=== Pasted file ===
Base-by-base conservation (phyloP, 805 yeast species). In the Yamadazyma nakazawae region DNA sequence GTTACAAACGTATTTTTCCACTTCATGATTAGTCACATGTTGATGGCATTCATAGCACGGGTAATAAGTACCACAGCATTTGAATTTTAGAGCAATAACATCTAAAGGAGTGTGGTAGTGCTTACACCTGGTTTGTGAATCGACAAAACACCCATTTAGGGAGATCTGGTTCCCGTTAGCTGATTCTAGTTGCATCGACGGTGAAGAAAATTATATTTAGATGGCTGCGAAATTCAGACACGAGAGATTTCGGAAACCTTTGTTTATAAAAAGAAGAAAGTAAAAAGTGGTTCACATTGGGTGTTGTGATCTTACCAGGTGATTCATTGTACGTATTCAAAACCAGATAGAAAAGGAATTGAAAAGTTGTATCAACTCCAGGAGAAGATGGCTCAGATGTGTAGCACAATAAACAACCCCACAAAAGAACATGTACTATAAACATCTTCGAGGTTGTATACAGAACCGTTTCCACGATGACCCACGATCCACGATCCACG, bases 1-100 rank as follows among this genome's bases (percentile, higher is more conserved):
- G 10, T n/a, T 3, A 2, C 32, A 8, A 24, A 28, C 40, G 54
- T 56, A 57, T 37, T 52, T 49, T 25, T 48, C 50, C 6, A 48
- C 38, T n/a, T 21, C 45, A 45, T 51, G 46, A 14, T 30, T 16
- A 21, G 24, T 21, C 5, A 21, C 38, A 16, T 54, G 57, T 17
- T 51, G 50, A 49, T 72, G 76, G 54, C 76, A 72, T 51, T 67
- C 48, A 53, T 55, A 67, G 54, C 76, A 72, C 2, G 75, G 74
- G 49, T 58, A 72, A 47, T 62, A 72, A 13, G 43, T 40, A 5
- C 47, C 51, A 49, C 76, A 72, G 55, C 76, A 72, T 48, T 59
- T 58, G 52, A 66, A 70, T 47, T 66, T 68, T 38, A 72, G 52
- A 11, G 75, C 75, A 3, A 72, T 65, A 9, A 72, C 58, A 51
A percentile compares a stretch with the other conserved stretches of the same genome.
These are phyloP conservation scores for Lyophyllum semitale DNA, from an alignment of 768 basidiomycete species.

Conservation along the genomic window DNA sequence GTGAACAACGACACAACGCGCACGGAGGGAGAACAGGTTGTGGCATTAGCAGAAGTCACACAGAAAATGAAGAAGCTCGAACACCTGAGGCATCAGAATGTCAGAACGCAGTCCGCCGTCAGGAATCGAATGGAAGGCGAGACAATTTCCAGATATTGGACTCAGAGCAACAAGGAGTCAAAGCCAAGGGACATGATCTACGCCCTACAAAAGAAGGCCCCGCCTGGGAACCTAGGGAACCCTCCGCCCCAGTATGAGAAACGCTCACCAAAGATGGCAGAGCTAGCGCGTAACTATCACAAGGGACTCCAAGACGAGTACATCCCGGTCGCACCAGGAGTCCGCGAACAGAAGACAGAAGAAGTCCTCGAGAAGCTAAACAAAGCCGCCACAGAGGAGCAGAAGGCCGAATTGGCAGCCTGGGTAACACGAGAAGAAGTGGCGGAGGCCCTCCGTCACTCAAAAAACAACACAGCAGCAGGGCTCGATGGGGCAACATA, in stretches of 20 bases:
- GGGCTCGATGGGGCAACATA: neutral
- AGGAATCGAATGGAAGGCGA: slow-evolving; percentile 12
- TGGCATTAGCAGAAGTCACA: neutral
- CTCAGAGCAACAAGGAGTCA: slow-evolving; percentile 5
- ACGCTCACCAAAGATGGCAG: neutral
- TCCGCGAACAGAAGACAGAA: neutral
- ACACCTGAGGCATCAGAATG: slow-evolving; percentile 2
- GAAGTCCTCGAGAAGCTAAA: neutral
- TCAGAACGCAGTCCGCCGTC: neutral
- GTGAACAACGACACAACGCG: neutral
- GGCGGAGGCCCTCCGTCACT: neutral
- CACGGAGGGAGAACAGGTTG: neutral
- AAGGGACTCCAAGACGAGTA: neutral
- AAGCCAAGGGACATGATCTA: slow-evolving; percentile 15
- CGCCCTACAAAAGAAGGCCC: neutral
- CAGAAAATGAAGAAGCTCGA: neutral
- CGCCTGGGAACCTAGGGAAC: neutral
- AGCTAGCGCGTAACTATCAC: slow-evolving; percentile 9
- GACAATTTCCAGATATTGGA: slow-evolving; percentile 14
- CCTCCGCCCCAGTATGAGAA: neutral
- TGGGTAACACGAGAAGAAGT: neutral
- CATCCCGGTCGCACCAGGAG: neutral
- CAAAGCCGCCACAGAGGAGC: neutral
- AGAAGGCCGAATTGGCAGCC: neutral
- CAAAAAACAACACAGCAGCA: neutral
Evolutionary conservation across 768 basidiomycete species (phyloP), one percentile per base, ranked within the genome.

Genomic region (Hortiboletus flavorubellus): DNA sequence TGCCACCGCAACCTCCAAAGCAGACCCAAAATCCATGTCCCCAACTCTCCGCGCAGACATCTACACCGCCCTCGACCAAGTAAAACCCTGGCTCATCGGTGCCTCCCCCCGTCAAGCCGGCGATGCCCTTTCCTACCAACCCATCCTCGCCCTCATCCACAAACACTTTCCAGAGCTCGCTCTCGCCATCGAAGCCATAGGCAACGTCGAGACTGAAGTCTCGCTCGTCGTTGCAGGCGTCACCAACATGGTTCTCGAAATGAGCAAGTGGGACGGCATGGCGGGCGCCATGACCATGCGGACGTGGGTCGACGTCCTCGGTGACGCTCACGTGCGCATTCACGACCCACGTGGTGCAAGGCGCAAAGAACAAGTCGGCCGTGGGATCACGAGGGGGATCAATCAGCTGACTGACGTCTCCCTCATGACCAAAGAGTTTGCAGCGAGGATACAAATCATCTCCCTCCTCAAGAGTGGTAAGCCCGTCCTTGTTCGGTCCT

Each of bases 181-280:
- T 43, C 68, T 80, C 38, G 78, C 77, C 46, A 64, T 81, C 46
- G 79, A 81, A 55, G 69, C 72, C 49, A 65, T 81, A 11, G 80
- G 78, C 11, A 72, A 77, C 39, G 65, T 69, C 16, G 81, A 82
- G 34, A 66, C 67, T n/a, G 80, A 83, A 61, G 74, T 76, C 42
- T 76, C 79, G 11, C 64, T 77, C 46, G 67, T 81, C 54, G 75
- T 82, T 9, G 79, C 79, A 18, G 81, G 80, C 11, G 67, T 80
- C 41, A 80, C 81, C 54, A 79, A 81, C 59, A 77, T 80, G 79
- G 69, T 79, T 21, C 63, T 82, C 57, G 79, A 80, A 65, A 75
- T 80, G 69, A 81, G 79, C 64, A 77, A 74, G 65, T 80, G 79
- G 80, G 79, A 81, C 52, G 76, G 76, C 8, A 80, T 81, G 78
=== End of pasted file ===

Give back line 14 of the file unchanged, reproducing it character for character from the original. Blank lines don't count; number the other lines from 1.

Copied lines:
Conservation along the genomic window DNA sequence GTGAACAACGACACAACGCGCACGGAGGGAGAACAGGTTGTGGCATTAGCAGAAGTCACACAGAAAATGAAGAAGCTCGAACACCTGAGGCATCAGAATGTCAGAACGCAGTCCGCCGTCAGGAATCGAATGGAAGGCGAGACAATTTCCAGATATTGGACTCAGAGCAACAAGGAGTCAAAGCCAAGGGACATGATCTACGCCCTACAAAAGAAGGCCCCGCCTGGGAACCTAGGGAACCCTCCGCCCCAGTATGAGAAACGCTCACCAAAGATGGCAGAGCTAGCGCGTAACTATCACAAGGGACTCCAAGACGAGTACATCCCGGTCGCACCAGGAGTCCGCGAACAGAAGACAGAAGAAGTCCTCGAGAAGCTAAACAAAGCCGCCACAGAGGAGCAGAAGGCCGAATTGGCAGCCTGGGTAACACGAGAAGAAGTGGCGGAGGCCCTCCGTCACTCAAAAAACAACACAGCAGCAGGGCTCGATGGGGCAACATA, in stretches of 20 bases: